Ex parte Master Boat Builders, Inc.

Decision Date15 September 2000
Citation779 So.2d 192
PartiesEx parte MASTER BOAT BUILDERS, INC., and James Michael Rice and Ex parte Elton O. Tanner, Jr. (Re Wayne R. Mitchell v. Master Boat Builders, Inc., et al.)
CourtAlabama Supreme Court

J.W. Goodloe, Jr., of Vickers, Riis, Murray & Curran, L.L.C., Mobile, for petitioners Master Boat Builders, Inc., and James Michael Rice.

Robert H. Smith of Galloway, Smith, Wettermark & Everest, Mobile, for petitioner Elton O. Tanner, Jr.

James A. Yance, Gregory B. Breedlove, David G. Wirtes, Jr., and George M. Dent III of Cunningham, Bounds, Yance, Crowder & Brown, L.L.C., Mobile; and Allen A. Ritchie of Walton, Ritchie & Green, L.L.C., Mobile, for respondent.

MADDOX, Justice.

These petitions for the writ of mandamus arise out of a pending lawsuit between a partner and his copartners; the plaintiff has alleged multiple claims arising out of partnership business. The controlling legal issue presented by these petitions is whether the plaintiff must seek an equitable accounting before proceeding with his action at law for damages. Our answer to this question depends on whether the Alabama Partnership Act ("APA"), in effect at the time of the formation of the partnership, applies, or whether the Alabama Uniform Partnership Act ("AUPA") (repealing the APA) applies. The trial court concluded that the provisions of the AUPA applied; it therefore denied the defendants' motions for a summary judgment and their alternative motions to strike the plaintiff's jury demand, each of which raised this legal issue.

Facts and Procedural History

Wayne R. Mitchell, the plaintiff in this action, and Elton O. Tanner, James Michael Rice, and Master Boat Builders, Inc. ("MBB"), the defendants, formed several partnerships during the mid 1980s; these petitions relate to two of them. The first partnership, entitled MASCO I, was formed on December 28, 1984, in order to manage the operation of an oil supply vessel, for which the partnership was named. The managing partners of MASCO I included Tanner and Rice. According to the MASCO I partnership agreement, Mitchell and MBB were general partners only. The second partnership, MASCO IV, was formed on March 18, 1985. Although MASCO IV's partnership agreement listed MBB as its only managing partner, Rice, as MBB's president, actually managed MASCO IV's affairs. The general partners of MASCO IV included Mitchell and Tanner.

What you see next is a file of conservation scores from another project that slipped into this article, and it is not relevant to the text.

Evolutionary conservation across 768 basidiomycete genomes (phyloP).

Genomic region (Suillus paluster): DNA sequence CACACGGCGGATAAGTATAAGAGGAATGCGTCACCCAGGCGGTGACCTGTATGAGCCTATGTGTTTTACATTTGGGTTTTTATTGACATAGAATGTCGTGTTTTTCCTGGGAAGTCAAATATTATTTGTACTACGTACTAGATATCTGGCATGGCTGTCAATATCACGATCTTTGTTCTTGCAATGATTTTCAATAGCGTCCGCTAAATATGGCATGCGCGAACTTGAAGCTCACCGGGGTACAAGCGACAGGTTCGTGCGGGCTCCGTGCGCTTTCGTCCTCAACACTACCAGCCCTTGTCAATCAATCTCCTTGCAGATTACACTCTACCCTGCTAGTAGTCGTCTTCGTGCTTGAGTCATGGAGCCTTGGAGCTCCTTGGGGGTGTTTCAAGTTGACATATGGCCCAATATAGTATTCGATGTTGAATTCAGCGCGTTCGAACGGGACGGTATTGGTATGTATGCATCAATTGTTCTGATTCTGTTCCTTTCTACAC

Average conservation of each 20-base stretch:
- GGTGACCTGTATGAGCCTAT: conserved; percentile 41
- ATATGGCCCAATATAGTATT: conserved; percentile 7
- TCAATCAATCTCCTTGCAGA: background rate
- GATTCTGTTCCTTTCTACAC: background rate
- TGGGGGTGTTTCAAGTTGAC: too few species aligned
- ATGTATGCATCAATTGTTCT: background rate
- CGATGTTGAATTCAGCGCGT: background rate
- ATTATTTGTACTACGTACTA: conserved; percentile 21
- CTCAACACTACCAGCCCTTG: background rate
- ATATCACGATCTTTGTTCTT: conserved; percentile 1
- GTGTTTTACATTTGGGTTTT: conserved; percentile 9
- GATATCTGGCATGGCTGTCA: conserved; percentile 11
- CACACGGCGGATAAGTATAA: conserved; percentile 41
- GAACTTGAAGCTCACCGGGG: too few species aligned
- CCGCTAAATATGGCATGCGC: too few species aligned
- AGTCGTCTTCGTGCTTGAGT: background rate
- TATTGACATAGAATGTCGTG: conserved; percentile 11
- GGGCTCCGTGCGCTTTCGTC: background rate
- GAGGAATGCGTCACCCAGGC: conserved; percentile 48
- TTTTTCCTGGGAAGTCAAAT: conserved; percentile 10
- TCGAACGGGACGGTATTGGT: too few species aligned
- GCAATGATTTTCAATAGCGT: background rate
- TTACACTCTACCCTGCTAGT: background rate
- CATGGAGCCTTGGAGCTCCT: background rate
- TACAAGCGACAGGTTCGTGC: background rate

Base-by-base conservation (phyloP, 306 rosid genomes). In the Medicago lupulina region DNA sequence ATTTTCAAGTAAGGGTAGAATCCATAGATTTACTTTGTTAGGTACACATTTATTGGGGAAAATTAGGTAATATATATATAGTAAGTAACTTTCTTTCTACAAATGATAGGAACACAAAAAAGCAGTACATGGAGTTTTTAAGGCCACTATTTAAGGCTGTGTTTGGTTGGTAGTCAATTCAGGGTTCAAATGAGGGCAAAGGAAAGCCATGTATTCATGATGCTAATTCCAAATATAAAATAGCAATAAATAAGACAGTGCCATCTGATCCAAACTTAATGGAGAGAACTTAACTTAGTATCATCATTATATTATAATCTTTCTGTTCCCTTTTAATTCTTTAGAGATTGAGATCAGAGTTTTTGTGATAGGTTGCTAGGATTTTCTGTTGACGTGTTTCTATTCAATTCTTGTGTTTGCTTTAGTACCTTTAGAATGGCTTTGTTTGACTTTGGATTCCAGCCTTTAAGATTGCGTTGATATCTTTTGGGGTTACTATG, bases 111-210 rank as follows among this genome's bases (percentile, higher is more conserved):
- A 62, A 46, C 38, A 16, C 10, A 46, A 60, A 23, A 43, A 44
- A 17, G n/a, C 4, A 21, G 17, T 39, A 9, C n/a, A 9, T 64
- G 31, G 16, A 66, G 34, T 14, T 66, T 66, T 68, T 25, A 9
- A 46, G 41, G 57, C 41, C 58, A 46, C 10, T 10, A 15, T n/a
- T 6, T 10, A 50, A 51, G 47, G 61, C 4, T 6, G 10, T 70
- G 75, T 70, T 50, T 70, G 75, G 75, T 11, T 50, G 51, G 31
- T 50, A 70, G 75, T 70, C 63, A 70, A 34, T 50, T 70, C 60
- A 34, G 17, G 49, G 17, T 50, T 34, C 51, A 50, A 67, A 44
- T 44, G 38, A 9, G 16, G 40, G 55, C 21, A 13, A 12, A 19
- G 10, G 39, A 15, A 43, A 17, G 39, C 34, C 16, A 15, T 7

Mitchell held a 10% interest in each partnership, based on his contributions of $18,500 to MASCO I and $19,500 to MASCO IV. His capital contributions gave him proportional shares in the vessels owned by each partnership and entitled him to 10% of the income from both operations after the deduction of certain expenses.

In October 1996, Mitchell was notified by the other partners of MASCO I and MASCO IV that they wished to dissolve the partnership. Mitchell, unhappy with the dissolutions, balked at the offers of $20,000 for his shares in each partnership and requested that Tanner, who provided accounting services for MASCO I and MASCO IV (as well as for Mitchell individually), provide him with information explaining his distributions. Tanner refused to do so. Mitchell also requested similar information from the defendants, but was refused by them as well.